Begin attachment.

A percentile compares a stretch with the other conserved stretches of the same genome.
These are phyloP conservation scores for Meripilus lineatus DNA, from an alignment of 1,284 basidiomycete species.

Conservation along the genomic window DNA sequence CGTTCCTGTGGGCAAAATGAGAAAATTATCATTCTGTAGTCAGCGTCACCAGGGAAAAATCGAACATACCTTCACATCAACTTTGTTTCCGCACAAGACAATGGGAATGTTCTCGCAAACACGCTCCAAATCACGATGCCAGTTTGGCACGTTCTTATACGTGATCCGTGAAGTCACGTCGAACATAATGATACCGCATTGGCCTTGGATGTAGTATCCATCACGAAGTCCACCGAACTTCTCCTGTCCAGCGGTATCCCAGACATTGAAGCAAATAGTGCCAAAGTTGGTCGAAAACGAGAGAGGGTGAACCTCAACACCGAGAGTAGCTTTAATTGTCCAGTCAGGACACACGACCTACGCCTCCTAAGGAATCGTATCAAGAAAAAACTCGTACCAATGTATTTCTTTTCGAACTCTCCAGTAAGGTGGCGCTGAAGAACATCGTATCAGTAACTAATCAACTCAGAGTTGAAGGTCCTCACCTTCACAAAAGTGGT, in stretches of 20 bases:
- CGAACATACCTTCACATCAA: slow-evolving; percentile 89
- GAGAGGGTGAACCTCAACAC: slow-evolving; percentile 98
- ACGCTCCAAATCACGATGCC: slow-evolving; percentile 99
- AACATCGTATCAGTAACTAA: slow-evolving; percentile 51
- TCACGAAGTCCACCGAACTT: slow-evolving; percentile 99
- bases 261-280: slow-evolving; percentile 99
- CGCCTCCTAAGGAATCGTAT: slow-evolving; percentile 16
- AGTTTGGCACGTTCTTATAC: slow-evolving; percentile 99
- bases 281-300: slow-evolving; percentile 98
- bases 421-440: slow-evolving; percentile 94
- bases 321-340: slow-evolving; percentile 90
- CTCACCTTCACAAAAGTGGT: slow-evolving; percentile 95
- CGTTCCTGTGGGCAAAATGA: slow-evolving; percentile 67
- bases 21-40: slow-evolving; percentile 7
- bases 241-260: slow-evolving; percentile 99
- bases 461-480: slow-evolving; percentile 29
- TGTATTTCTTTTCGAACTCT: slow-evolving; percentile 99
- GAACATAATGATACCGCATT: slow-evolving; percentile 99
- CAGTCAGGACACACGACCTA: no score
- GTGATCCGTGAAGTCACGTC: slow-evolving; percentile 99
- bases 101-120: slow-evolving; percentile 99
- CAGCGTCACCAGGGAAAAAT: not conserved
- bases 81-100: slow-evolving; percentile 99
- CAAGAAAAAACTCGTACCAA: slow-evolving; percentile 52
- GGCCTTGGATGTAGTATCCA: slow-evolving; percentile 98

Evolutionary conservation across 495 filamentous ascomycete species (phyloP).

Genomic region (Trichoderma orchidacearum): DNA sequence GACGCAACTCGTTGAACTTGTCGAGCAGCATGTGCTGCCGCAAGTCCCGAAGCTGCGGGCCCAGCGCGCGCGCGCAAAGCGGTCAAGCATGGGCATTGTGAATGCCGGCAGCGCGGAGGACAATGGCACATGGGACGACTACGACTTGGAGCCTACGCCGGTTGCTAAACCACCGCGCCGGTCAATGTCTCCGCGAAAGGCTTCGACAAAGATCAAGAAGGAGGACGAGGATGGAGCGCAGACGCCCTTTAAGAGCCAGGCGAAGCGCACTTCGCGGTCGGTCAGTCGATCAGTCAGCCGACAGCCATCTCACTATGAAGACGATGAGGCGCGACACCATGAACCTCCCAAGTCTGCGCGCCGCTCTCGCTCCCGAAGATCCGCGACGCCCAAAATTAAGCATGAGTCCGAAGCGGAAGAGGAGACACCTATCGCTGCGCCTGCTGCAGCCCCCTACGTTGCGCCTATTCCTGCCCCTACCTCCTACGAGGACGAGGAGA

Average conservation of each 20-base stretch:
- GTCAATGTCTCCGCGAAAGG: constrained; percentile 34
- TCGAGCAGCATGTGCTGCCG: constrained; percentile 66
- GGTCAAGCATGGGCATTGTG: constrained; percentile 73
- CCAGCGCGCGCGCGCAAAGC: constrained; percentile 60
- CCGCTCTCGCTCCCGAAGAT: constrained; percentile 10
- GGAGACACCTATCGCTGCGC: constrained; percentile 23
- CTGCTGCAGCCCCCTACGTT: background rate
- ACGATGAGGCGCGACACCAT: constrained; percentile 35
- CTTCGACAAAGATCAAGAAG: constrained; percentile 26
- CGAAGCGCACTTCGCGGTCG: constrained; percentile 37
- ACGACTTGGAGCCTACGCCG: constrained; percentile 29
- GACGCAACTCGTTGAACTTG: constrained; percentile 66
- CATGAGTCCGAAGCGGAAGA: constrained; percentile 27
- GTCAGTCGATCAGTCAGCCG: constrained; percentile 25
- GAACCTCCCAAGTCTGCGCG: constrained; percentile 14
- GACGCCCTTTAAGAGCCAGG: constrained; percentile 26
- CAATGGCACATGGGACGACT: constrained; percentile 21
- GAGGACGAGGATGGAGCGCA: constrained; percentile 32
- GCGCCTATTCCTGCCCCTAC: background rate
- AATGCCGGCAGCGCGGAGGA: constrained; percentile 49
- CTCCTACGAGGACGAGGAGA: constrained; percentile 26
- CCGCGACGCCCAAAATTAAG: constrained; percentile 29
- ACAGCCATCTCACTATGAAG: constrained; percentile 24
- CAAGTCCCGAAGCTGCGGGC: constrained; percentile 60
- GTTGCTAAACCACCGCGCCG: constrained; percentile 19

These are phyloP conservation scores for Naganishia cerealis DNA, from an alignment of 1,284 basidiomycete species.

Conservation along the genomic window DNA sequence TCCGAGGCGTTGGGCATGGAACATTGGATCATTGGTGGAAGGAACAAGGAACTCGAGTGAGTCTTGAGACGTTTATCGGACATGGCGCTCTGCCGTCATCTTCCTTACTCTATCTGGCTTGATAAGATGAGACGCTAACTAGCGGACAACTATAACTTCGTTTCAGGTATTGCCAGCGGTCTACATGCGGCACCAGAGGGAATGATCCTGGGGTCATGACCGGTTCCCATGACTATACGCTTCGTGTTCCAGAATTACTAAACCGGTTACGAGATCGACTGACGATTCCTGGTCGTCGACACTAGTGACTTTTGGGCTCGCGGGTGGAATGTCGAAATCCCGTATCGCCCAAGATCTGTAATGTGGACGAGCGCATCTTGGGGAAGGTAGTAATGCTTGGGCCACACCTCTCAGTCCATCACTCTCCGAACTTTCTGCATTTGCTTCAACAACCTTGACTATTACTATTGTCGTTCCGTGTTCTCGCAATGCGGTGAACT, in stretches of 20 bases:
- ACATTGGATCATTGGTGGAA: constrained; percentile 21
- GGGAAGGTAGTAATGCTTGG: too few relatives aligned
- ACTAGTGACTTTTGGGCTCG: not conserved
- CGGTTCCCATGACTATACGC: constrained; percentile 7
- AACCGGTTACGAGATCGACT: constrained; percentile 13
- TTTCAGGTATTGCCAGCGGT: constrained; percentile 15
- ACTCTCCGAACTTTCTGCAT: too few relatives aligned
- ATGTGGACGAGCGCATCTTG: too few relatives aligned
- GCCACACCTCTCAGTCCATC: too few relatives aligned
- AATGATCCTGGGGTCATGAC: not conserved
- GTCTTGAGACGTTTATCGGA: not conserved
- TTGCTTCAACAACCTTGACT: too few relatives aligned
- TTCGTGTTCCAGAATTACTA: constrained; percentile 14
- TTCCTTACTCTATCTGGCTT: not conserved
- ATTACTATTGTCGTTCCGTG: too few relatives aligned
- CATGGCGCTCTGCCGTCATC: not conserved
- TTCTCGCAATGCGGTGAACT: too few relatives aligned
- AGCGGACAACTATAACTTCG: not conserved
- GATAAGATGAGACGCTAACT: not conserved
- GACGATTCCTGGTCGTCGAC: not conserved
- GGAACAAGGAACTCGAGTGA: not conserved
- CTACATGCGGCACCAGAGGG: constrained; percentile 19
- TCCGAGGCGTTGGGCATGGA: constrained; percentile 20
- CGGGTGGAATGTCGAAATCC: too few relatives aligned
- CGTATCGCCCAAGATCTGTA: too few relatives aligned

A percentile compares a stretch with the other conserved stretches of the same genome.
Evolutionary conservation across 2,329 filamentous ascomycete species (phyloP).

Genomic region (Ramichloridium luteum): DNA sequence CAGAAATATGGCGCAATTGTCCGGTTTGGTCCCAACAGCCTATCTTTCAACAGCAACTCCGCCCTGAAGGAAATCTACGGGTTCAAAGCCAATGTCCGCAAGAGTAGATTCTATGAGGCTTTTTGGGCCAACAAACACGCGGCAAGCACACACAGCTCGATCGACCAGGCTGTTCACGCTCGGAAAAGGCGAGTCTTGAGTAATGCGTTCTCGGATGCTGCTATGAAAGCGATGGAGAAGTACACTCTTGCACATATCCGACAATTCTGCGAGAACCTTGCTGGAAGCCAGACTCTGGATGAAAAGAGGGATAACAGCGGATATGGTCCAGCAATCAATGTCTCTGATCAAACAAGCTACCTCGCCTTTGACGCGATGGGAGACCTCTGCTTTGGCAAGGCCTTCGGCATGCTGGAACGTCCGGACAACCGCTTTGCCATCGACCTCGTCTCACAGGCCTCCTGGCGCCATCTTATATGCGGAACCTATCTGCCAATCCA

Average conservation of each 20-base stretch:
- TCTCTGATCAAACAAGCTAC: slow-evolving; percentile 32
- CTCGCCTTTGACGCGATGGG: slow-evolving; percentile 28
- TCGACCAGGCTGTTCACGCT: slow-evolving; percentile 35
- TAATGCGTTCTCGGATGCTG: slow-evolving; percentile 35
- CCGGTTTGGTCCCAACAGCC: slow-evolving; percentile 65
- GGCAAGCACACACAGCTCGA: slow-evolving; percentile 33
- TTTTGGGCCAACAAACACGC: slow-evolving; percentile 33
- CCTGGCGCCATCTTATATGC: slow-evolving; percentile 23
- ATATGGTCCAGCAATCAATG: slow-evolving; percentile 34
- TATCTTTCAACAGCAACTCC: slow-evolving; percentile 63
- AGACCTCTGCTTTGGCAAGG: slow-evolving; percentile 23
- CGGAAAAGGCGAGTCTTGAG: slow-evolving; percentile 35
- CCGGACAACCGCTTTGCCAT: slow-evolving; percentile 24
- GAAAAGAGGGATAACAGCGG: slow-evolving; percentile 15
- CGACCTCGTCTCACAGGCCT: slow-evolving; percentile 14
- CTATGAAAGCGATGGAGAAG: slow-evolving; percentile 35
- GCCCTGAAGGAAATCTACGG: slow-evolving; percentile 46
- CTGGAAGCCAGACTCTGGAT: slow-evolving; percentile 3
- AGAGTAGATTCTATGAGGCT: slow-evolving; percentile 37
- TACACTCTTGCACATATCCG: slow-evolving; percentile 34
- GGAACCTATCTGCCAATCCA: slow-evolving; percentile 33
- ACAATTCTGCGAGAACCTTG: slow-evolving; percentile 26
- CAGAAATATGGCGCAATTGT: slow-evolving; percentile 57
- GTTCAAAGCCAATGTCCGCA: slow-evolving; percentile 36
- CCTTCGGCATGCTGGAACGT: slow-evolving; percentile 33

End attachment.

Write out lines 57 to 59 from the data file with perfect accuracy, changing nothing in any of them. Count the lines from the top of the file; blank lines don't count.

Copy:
These are phyloP conservation scores for Naganishia cerealis DNA, from an alignment of 1,284 basidiomycete species.

Conservation along the genomic window DNA sequence TCCGAGGCGTTGGGCATGGAACATTGGATCATTGGTGGAAGGAACAAGGAACTCGAGTGAGTCTTGAGACGTTTATCGGACATGGCGCTCTGCCGTCATCTTCCTTACTCTATCTGGCTTGATAAGATGAGACGCTAACTAGCGGACAACTATAACTTCGTTTCAGGTATTGCCAGCGGTCTACATGCGGCACCAGAGGGAATGATCCTGGGGTCATGACCGGTTCCCATGACTATACGCTTCGTGTTCCAGAATTACTAAACCGGTTACGAGATCGACTGACGATTCCTGGTCGTCGACACTAGTGACTTTTGGGCTCGCGGGTGGAATGTCGAAATCCCGTATCGCCCAAGATCTGTAATGTGGACGAGCGCATCTTGGGGAAGGTAGTAATGCTTGGGCCACACCTCTCAGTCCATCACTCTCCGAACTTTCTGCATTTGCTTCAACAACCTTGACTATTACTATTGTCGTTCCGTGTTCTCGCAATGCGGTGAACT, in stretches of 20 bases:
- ACATTGGATCATTGGTGGAA: constrained; percentile 21